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Can Fillon ride out the scandal or is his candidacy doomed?

Pascal Guyot, AFP | François Fillon campaigning on March 2, 2017

As Francois Fillon soldiers on in his campaign for the French presidency despite a crippling fake jobs scandal, the jury is out over how long the conservative candidate can stay afloat.


Defections from his camp began soon after a defiant speech on Wednesday when the 62-year-old said he would “not surrender” and on Thursday calls grew for his rival Alain Juppe to take his place.

Juppe, 71, like Fillon a former prime minister, was the runner-up in a primary organised by the Republicans party in November.

Another former rightwing prime minister, Dominique de Villepin, warned that Fillon was dragging his camp into an “abyss”.

Writing in the conservative daily Le Figaro, he said: “Going down this dead-end street is taking the state, our faith in democracy and its fellow travellers hostage.”

The left-leaning weekly L’Obs, under the simple headline “Fillon’s Suicide”, likened being at his speech on Wednesday to attending a funeral, wondering out loud why the rightwing Republicans party continued to support the “Fillon millstone”.

Members of Fillon’s campaign “couldn’t even look” at him, it said, describing them as “paralysed... by the spectacle that their moribund candidate has imposed on them.”
To add to Fillon’s woes, police raided his Paris home, informed sources said late Thursday.


Rightwing lawmaker and former magistrate Georges Fenech was also among those calling for a switch to Juppe as “the only one today, with his experience, to be able to take up the torch”.

Deserters included Fillon’s spokesman Benoist Apparu, who was Juppe’s mouthpiece before the November primary.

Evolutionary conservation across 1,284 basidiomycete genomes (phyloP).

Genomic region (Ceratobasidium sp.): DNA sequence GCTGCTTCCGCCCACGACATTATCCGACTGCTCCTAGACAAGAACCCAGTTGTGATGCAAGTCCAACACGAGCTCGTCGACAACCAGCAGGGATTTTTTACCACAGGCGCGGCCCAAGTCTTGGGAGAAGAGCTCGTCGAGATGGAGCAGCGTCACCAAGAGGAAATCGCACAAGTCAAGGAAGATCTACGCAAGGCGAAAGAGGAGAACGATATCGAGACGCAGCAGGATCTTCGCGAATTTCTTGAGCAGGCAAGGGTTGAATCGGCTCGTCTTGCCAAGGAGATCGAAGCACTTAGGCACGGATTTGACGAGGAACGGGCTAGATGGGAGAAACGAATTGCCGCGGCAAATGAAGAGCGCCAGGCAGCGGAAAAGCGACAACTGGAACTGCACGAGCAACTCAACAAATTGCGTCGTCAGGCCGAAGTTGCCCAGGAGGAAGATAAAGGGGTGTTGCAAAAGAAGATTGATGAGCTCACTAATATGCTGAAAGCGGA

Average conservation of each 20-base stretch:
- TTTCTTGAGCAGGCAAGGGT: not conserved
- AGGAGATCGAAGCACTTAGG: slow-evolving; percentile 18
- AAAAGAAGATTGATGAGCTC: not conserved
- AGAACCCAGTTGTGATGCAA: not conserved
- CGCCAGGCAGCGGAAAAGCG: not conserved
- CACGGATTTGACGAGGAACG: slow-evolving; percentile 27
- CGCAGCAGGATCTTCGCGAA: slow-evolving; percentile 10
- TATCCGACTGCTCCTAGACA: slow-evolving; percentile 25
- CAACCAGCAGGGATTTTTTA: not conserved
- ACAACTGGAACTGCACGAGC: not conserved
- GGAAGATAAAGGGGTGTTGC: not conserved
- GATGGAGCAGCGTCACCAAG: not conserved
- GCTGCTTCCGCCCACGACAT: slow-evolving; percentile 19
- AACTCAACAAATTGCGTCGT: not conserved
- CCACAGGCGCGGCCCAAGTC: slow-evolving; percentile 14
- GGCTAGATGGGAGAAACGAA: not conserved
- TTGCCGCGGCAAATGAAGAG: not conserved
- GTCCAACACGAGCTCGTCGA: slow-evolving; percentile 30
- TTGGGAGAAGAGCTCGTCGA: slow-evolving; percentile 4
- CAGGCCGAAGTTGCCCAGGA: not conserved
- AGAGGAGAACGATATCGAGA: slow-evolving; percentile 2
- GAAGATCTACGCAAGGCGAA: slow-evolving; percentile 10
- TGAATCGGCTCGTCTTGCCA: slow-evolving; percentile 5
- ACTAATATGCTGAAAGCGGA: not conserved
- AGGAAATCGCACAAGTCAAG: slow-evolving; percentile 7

The left-wing daily Liberation is keeping a running tally of the defectors, with the list reaching 63 by late afternoon Thursday.

Fillon, ever defiant, insisted that his “base is holding” with polls showing him still only four or five points behind the election leaders centrist Emmanuel Macron and far-right leader Marine Le Pen.

France goes to the polls for the two-stage election on April 23 and May 7.

Speaking at a campaign event Thursday in the Provencal city of Nimes, he said: “The French people back me.”

But in a Harris poll conducted Thursday, only one in four respondents said they thought Fillon should stay in the race.

Fillon, claiming he was the target of a “political assassination”, vowed at a hastily convened news conference Wednesday: “I won’t give in, I won’t surrender and I won’t withdraw.”

Fillon “has opted for a go-for-broke strategy and it’s too late to turn back,” political scientist Martial Foucault told AFP.

‘Like a sect’

A member of Fillon’s Republicans party told AFP on condition of anonymity that his supporters had become “like a sect” and predicted that his campaign would collapse in “24 to 48 hours”.

But Bruno Retailleau, the Republicans’ group leader in the Senate, angrily denied “any sort of fanaticism” among Fillon’s supporters, saying they were driven by a sense of “duty”.

Analysts say Fillon is benefiting from the split between party supporters and defectors by becoming the “default” candidate.

Although Fillon’s poll numbers have largely recovered since revelations in late January that he placed his wife on the public payroll with scant work to show for it, he has fallen behind Macron.

A new voter survey out Thursday showed Macron scoring 24 percent, ahead of Fillon’s 19 percent in the first round of the election.

Le Pen, 48, leads the pack as she has consistently since mid-January with 27 percent.
But polls currently show that in the runoff, Macron would go on to easily defeat Le Pen.

In practical terms, time is running out because candidates face a March 17 deadline to present a required 500 signatures of elected officials who agree to sponsor them.

While French law does not bar a candidate who is facing criminal charges to stand for office, Fillon has also faced criticism after he questioned the justice system’s impartiality.

On Wednesday, he again said the investigation had been directed against him and that “the presumption of innocence has entirely and completely disappeared.”

Outgoing Socialist President Francois Hollande weighed in over the remarks, saying: “Running for president doesn’t give you the right to cast suspicion on the work of the police and judges.”


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